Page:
The Aim of Language Learning

by Rachel Pieh Jones on February 13, 2013

I posted a note on Facebook about a language lesson and received this comment, “Are you still studying language? I thought you’d be fluent by now.”

Ouch.

It has been more than a decade. What’s my problem?

I can make a list of excuses. I speak two, sometimes three languages. I had two-year old twins when we arrived and added another baby. My family endured an emergency evacuation, searing conflict, work crises…I could say this particular language is just plain too hard: there are few textbooks, the two that exist are error-filled and not my dialect. The written form is young and still working out spelling kinks. Or I could say I’m stupid or I’m not a language person. Or I haven’t worked hard.

In other words, I could blame language difficulty on situations, the language itself, or my failings.

But I have worked hard. I’ve put in forty-hour weeks. I’ve studied faithfully all these years. I have a degree in linguistics and love languages and language learning. I use all the languages every day. I’m highly conversational.

So the question lingers, why do I still have language lessons? What’s my problem?

This, fellow expats, is the wrong question.

Raise your hand or leave a comment or tweet it out if you moved overseas under the impression a good solid two years of immersion study would have you fluent.

Oh how many times I’ve heard this and then seen people leave, far from fluent, after 2-3-4 years.

Language learning is hard, so hard that the best advice I’ve heard is: “Anyone who wants to learn a language well must have a solid theology of suffering.” (pretty good advice for all of life, I’d add)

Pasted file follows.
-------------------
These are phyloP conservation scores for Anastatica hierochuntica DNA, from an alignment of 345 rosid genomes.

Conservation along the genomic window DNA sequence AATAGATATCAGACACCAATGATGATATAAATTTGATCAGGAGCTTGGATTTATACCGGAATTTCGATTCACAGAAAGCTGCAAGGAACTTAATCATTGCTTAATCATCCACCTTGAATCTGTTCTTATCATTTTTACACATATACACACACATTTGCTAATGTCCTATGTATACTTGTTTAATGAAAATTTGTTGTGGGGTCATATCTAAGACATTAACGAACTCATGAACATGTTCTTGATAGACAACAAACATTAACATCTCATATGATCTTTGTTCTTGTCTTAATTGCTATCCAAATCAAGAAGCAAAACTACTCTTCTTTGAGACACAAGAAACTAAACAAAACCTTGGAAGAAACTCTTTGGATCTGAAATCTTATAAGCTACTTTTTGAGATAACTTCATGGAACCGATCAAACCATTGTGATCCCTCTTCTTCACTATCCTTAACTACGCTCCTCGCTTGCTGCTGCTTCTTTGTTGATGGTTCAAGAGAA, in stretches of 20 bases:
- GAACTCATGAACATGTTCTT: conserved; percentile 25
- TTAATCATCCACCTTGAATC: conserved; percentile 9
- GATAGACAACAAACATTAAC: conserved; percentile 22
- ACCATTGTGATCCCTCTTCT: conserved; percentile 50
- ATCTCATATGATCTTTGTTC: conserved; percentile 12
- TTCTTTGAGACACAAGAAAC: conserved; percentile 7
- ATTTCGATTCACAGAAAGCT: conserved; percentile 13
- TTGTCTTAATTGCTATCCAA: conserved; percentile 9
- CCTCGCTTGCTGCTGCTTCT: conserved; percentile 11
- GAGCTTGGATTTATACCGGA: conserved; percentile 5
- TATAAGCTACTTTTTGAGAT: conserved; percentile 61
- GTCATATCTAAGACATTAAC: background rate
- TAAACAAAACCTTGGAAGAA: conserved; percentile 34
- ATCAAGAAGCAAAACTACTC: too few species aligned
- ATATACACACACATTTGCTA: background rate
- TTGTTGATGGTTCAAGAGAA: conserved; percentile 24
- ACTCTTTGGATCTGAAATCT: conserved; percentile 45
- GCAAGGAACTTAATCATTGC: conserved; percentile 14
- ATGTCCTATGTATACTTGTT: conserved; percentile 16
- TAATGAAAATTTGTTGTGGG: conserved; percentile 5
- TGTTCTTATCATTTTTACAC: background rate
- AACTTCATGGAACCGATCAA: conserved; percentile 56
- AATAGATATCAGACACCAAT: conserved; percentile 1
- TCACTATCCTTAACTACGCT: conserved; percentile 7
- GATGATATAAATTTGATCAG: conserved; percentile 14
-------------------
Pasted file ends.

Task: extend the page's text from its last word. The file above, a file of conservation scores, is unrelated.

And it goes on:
Will language learning never end?!

The reality is, you might not ever reach fluency. Or it might take you years longer than you thought. Your spouse or coworker might fly past you, you might fly past them. But this is not about you. It is not about your speed or adeptness. What is wrong with me when language comes slow is the absolute wrong question.

The right questions are: How does God want to change me and use me while I learn this language? How does God want to accomplish his purposes through me while I learn this language? How can I love people while I learn this language?

The point, the aim, is not fluency. The aim is to honor God, to be used by him, to become more like Jesus, to love well.

Work hard, study hard, don’t give up. There will always be fables you don’t know, proverbs you’ve never heard, jokes you miss the punch lines of, songs you can’t quite follow. This is why I still have a language tutor.

There will always be people who need jobs, people to love and relate with, people to visit in their homes and invite into yours, people who delight in helping you discover the beauty of their culture at ever-deepening levels. This is why I still have a language tutor

God will always have lessons in humility, patience, endurance, treasures of the exquisite in the unique turn of a phrase and in the relationship. This is why I still have a language tutor.

And as you labor and learn and laugh at yourself, remember. The aim is not your own fluency. The aim is God’s work in and through you, however and at whatever speed he plans to accomplish it.

What motivates you to keep studying language?

Advice for newbies or oldies?

Funny language faux pas?

 -Rachel Pieh Jones, development worker, Djibouti

                         Blog: Djibouti Jones, Twitter: @RachelPiehJones, Facebook: Rachel Pieh Jones

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About Rachel Pieh Jones

Rachel was raised in the Christian west and said, ‘you betcha’ and ate Jell-O salads, she now lives in the Muslim east, says ‘insha Allah,’ and eats samosas. Her work has appeared in the New York Times, Family Fun, Running Times, and more, and she blogs for Brain Child and Babble.

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